The River Wharfe begins high on the Pennines in a peaty bog known as Cam Fell.
From here many springs arise, forming streams.
The faint lines show where streams are flowing down the slope. These form Oughtershaw Beck.
This flows on, through a deepening valley, to Beckermonds, an isolated hamlet (that’s a place that is too small to be considered a village). Here Oughtershaw Beck joins with Green Field Beck.
The combined river becomes the River Wharfe.
And then it disappears!
Well ok it depends on how much water there is to start with; how much rain there has been. It may not all disappear but some of it certainly does as there is less water flowing along the next stretch. It had rained a lot when I was there but this is what can happen.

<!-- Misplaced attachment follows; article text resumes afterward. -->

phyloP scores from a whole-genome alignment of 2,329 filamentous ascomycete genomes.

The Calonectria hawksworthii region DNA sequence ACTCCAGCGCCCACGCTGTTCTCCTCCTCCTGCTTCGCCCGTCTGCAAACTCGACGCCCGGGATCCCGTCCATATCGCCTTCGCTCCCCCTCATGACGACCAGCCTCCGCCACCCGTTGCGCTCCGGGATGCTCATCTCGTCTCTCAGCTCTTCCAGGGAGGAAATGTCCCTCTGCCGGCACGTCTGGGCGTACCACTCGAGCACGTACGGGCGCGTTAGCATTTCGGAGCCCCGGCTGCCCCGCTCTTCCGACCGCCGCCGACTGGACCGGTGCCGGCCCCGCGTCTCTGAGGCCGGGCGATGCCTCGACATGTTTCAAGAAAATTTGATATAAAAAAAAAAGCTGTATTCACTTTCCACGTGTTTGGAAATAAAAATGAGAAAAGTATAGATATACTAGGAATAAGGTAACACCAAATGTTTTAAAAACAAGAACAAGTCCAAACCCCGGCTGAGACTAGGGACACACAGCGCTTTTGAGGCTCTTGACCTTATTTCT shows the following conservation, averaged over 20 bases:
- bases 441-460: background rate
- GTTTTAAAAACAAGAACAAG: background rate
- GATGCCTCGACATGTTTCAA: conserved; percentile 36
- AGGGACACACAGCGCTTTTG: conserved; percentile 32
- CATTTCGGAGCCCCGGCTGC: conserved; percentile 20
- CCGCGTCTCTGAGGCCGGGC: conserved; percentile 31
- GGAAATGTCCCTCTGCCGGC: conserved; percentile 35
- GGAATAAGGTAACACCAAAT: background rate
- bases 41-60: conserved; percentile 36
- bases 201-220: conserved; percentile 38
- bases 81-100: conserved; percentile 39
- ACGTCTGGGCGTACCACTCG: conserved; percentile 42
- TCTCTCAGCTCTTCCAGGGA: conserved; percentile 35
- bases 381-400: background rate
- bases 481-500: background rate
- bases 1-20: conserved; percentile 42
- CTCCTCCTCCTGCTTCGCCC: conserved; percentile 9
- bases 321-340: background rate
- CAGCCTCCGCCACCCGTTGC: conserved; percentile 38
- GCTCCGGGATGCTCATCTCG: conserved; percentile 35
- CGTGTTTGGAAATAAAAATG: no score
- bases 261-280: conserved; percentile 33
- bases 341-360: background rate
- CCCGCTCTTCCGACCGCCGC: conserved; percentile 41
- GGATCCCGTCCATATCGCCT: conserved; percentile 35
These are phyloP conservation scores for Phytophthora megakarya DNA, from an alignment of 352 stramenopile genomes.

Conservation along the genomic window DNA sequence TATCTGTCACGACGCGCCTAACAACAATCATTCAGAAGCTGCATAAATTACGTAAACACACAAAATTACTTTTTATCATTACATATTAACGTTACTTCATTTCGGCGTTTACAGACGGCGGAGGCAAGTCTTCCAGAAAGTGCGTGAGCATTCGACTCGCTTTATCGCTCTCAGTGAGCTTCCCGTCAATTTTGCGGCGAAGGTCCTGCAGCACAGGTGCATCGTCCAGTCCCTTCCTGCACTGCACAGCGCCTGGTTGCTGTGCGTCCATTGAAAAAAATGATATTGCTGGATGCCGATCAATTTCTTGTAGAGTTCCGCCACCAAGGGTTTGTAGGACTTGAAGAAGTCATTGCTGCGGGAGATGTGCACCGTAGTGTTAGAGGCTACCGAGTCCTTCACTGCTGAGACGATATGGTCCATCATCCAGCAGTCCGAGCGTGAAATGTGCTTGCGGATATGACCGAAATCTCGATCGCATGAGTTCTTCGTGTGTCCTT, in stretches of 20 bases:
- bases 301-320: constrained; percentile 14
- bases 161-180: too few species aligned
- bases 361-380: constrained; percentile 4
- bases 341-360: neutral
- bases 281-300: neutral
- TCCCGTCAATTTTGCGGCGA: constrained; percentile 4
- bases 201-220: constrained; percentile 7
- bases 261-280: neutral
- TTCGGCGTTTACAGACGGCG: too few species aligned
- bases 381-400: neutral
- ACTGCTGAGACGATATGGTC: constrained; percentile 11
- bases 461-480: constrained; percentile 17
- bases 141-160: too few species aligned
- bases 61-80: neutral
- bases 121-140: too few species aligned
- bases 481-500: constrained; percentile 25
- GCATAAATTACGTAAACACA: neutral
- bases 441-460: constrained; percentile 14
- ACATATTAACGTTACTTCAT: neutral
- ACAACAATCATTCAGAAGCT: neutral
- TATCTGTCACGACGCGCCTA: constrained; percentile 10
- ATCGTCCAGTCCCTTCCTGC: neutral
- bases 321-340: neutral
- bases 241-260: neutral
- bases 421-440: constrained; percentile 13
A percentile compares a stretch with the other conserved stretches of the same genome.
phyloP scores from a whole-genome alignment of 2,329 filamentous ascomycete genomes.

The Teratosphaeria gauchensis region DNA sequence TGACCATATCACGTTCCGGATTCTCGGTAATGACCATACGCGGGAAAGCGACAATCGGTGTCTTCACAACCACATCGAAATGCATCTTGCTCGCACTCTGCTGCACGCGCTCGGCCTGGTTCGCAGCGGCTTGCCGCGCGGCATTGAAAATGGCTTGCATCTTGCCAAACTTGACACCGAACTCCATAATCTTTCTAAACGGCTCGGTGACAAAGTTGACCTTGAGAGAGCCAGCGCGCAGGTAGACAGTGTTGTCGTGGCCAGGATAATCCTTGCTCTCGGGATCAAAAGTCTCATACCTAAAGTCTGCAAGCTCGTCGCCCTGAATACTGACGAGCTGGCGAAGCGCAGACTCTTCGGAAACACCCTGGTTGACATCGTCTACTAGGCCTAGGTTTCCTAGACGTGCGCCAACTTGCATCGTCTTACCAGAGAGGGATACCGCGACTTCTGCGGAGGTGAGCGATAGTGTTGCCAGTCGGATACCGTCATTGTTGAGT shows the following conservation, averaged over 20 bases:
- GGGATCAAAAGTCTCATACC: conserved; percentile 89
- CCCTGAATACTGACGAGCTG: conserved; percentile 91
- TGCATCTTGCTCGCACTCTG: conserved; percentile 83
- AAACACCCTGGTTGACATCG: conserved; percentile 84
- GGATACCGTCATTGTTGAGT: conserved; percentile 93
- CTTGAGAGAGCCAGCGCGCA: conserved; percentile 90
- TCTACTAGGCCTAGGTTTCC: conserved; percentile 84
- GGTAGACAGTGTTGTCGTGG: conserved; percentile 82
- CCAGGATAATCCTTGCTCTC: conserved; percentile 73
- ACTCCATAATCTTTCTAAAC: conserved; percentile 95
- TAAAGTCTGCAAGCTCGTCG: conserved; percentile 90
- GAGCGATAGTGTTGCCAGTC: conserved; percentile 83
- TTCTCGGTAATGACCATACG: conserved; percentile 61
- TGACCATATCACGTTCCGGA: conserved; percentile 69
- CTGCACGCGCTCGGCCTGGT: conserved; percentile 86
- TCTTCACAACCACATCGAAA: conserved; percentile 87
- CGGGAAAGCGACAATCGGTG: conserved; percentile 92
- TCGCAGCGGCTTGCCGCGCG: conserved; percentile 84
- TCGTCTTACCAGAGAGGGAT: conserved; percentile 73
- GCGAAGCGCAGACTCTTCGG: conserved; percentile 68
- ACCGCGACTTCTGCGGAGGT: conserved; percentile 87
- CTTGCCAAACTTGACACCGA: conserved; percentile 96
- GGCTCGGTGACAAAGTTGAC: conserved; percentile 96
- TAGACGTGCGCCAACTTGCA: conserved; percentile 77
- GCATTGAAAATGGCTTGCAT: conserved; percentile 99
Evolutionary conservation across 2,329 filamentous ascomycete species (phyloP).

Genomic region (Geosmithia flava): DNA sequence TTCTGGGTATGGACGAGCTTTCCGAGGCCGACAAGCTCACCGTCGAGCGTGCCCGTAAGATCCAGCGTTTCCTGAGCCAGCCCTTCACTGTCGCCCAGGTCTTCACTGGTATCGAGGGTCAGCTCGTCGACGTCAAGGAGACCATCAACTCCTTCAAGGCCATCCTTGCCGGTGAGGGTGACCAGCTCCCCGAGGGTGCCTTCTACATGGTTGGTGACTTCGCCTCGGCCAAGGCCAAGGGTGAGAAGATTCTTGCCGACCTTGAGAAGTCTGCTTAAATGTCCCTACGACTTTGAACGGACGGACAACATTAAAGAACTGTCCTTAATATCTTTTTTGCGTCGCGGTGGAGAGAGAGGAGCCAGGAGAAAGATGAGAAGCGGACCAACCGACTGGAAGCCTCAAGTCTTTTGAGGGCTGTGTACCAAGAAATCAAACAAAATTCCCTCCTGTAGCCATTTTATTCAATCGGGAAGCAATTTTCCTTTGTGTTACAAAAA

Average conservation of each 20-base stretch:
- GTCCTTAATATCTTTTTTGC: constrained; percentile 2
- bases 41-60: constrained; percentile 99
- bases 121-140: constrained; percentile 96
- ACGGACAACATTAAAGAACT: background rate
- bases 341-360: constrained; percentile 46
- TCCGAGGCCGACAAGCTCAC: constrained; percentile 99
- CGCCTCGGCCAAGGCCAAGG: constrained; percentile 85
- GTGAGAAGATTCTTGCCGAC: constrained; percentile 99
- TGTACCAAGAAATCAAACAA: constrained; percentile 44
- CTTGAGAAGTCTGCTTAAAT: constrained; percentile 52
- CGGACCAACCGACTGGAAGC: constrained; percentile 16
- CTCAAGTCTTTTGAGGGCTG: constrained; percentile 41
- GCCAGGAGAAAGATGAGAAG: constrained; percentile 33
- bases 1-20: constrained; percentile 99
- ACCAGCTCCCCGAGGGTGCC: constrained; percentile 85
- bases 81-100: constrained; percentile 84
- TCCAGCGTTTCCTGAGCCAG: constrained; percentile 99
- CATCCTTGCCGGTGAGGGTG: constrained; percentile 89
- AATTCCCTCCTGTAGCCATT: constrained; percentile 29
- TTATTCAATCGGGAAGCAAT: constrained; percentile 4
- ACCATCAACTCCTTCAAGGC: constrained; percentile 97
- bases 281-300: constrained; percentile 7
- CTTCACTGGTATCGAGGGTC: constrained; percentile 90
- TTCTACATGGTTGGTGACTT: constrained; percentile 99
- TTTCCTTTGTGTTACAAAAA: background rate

At Beckermonds, the River Wharfe flows over limestone rock. Limestone has lots of cracks in it and some of the water disappears down these. If the weather has been dry, and the river flow is already low, then the whole River Wharfe can disappear underground. It usually re-emerges about 3km downstream near Yockenthwaite.
‘Wharfe’ is a Celtic word meaning twisting or winding and the River Wharfe certainly does plenty of that. Next week we will take a look at some of the Wharfe’s twisting meanders and discover features that you can look out for on any river.
Meanwhile sign up for the Blog About Britain newsletter and choose ‘Geography worksheets and ideas for further study’ to get a map of the places mentioned in today’s blog.